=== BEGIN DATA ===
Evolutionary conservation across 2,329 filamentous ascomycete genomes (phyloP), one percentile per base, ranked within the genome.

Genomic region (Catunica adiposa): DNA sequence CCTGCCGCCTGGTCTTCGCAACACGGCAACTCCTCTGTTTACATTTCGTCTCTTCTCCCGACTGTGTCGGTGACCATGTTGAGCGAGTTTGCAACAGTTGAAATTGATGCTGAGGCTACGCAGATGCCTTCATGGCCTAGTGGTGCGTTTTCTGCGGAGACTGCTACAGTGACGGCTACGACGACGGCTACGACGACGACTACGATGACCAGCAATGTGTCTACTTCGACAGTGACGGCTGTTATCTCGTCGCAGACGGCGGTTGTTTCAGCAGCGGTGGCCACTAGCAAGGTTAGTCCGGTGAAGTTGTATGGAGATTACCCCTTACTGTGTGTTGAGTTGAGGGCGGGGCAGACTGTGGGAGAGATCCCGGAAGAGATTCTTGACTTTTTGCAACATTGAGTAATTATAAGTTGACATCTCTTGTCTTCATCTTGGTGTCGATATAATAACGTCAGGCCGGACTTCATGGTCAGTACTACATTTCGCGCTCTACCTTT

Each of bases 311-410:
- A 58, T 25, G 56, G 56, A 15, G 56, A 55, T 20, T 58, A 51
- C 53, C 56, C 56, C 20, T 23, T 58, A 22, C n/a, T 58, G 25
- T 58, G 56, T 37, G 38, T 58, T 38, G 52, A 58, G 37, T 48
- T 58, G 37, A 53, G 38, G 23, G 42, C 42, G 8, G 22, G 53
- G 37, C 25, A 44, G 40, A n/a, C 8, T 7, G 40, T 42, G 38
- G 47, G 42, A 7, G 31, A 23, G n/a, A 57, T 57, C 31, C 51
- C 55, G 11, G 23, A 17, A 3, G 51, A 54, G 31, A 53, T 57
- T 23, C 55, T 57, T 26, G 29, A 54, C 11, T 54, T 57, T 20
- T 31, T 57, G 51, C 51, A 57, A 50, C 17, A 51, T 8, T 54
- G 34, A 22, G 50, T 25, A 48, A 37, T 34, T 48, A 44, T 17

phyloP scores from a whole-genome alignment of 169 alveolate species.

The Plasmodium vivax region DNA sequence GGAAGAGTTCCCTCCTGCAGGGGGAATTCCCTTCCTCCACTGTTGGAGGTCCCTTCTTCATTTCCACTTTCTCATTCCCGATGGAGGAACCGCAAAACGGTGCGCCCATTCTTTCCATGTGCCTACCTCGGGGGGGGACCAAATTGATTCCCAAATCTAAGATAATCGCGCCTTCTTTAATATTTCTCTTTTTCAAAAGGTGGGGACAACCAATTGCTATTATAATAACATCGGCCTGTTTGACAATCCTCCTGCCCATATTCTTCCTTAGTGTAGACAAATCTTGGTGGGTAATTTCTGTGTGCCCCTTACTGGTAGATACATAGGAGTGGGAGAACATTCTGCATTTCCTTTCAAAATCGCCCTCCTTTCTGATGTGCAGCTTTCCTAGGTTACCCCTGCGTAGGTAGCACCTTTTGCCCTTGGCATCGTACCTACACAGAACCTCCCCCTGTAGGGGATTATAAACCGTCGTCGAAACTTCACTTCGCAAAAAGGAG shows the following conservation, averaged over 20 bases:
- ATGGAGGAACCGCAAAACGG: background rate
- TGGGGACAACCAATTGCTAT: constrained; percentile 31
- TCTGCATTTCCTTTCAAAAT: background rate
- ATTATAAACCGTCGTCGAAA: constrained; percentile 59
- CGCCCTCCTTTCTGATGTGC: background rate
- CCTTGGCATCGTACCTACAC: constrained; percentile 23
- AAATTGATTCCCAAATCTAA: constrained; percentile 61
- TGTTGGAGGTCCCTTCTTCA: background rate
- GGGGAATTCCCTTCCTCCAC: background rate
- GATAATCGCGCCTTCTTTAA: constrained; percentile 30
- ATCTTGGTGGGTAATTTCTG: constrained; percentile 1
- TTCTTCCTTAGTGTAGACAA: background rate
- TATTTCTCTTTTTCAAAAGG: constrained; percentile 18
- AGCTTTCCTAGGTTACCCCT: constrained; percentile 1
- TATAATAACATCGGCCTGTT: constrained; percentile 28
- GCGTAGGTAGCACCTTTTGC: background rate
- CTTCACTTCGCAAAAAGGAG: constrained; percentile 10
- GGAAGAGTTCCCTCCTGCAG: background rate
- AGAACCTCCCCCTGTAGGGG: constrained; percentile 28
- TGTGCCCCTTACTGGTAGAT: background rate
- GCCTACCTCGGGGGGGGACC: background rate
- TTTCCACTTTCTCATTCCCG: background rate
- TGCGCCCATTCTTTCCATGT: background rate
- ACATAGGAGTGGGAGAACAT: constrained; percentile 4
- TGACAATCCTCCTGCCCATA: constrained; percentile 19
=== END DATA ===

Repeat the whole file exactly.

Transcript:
Evolutionary conservation across 2,329 filamentous ascomycete genomes (phyloP), one percentile per base, ranked within the genome.

Genomic region (Catunica adiposa): DNA sequence CCTGCCGCCTGGTCTTCGCAACACGGCAACTCCTCTGTTTACATTTCGTCTCTTCTCCCGACTGTGTCGGTGACCATGTTGAGCGAGTTTGCAACAGTTGAAATTGATGCTGAGGCTACGCAGATGCCTTCATGGCCTAGTGGTGCGTTTTCTGCGGAGACTGCTACAGTGACGGCTACGACGACGGCTACGACGACGACTACGATGACCAGCAATGTGTCTACTTCGACAGTGACGGCTGTTATCTCGTCGCAGACGGCGGTTGTTTCAGCAGCGGTGGCCACTAGCAAGGTTAGTCCGGTGAAGTTGTATGGAGATTACCCCTTACTGTGTGTTGAGTTGAGGGCGGGGCAGACTGTGGGAGAGATCCCGGAAGAGATTCTTGACTTTTTGCAACATTGAGTAATTATAAGTTGACATCTCTTGTCTTCATCTTGGTGTCGATATAATAACGTCAGGCCGGACTTCATGGTCAGTACTACATTTCGCGCTCTACCTTT

Each of bases 311-410:
- A 58, T 25, G 56, G 56, A 15, G 56, A 55, T 20, T 58, A 51
- C 53, C 56, C 56, C 20, T 23, T 58, A 22, C n/a, T 58, G 25
- T 58, G 56, T 37, G 38, T 58, T 38, G 52, A 58, G 37, T 48
- T 58, G 37, A 53, G 38, G 23, G 42, C 42, G 8, G 22, G 53
- G 37, C 25, A 44, G 40, A n/a, C 8, T 7, G 40, T 42, G 38
- G 47, G 42, A 7, G 31, A 23, G n/a, A 57, T 57, C 31, C 51
- C 55, G 11, G 23, A 17, A 3, G 51, A 54, G 31, A 53, T 57
- T 23, C 55, T 57, T 26, G 29, A 54, C 11, T 54, T 57, T 20
- T 31, T 57, G 51, C 51, A 57, A 50, C 17, A 51, T 8, T 54
- G 34, A 22, G 50, T 25, A 48, A 37, T 34, T 48, A 44, T 17

phyloP scores from a whole-genome alignment of 169 alveolate species.

The Plasmodium vivax region DNA sequence GGAAGAGTTCCCTCCTGCAGGGGGAATTCCCTTCCTCCACTGTTGGAGGTCCCTTCTTCATTTCCACTTTCTCATTCCCGATGGAGGAACCGCAAAACGGTGCGCCCATTCTTTCCATGTGCCTACCTCGGGGGGGGACCAAATTGATTCCCAAATCTAAGATAATCGCGCCTTCTTTAATATTTCTCTTTTTCAAAAGGTGGGGACAACCAATTGCTATTATAATAACATCGGCCTGTTTGACAATCCTCCTGCCCATATTCTTCCTTAGTGTAGACAAATCTTGGTGGGTAATTTCTGTGTGCCCCTTACTGGTAGATACATAGGAGTGGGAGAACATTCTGCATTTCCTTTCAAAATCGCCCTCCTTTCTGATGTGCAGCTTTCCTAGGTTACCCCTGCGTAGGTAGCACCTTTTGCCCTTGGCATCGTACCTACACAGAACCTCCCCCTGTAGGGGATTATAAACCGTCGTCGAAACTTCACTTCGCAAAAAGGAG shows the following conservation, averaged over 20 bases:
- ATGGAGGAACCGCAAAACGG: background rate
- TGGGGACAACCAATTGCTAT: constrained; percentile 31
- TCTGCATTTCCTTTCAAAAT: background rate
- ATTATAAACCGTCGTCGAAA: constrained; percentile 59
- CGCCCTCCTTTCTGATGTGC: background rate
- CCTTGGCATCGTACCTACAC: constrained; percentile 23
- AAATTGATTCCCAAATCTAA: constrained; percentile 61
- TGTTGGAGGTCCCTTCTTCA: background rate
- GGGGAATTCCCTTCCTCCAC: background rate
- GATAATCGCGCCTTCTTTAA: constrained; percentile 30
- ATCTTGGTGGGTAATTTCTG: constrained; percentile 1
- TTCTTCCTTAGTGTAGACAA: background rate
- TATTTCTCTTTTTCAAAAGG: constrained; percentile 18
- AGCTTTCCTAGGTTACCCCT: constrained; percentile 1
- TATAATAACATCGGCCTGTT: constrained; percentile 28
- GCGTAGGTAGCACCTTTTGC: background rate
- CTTCACTTCGCAAAAAGGAG: constrained; percentile 10
- GGAAGAGTTCCCTCCTGCAG: background rate
- AGAACCTCCCCCTGTAGGGG: constrained; percentile 28
- TGTGCCCCTTACTGGTAGAT: background rate
- GCCTACCTCGGGGGGGGACC: background rate
- TTTCCACTTTCTCATTCCCG: background rate
- TGCGCCCATTCTTTCCATGT: background rate
- ACATAGGAGTGGGAGAACAT: constrained; percentile 4
- TGACAATCCTCCTGCCCATA: constrained; percentile 19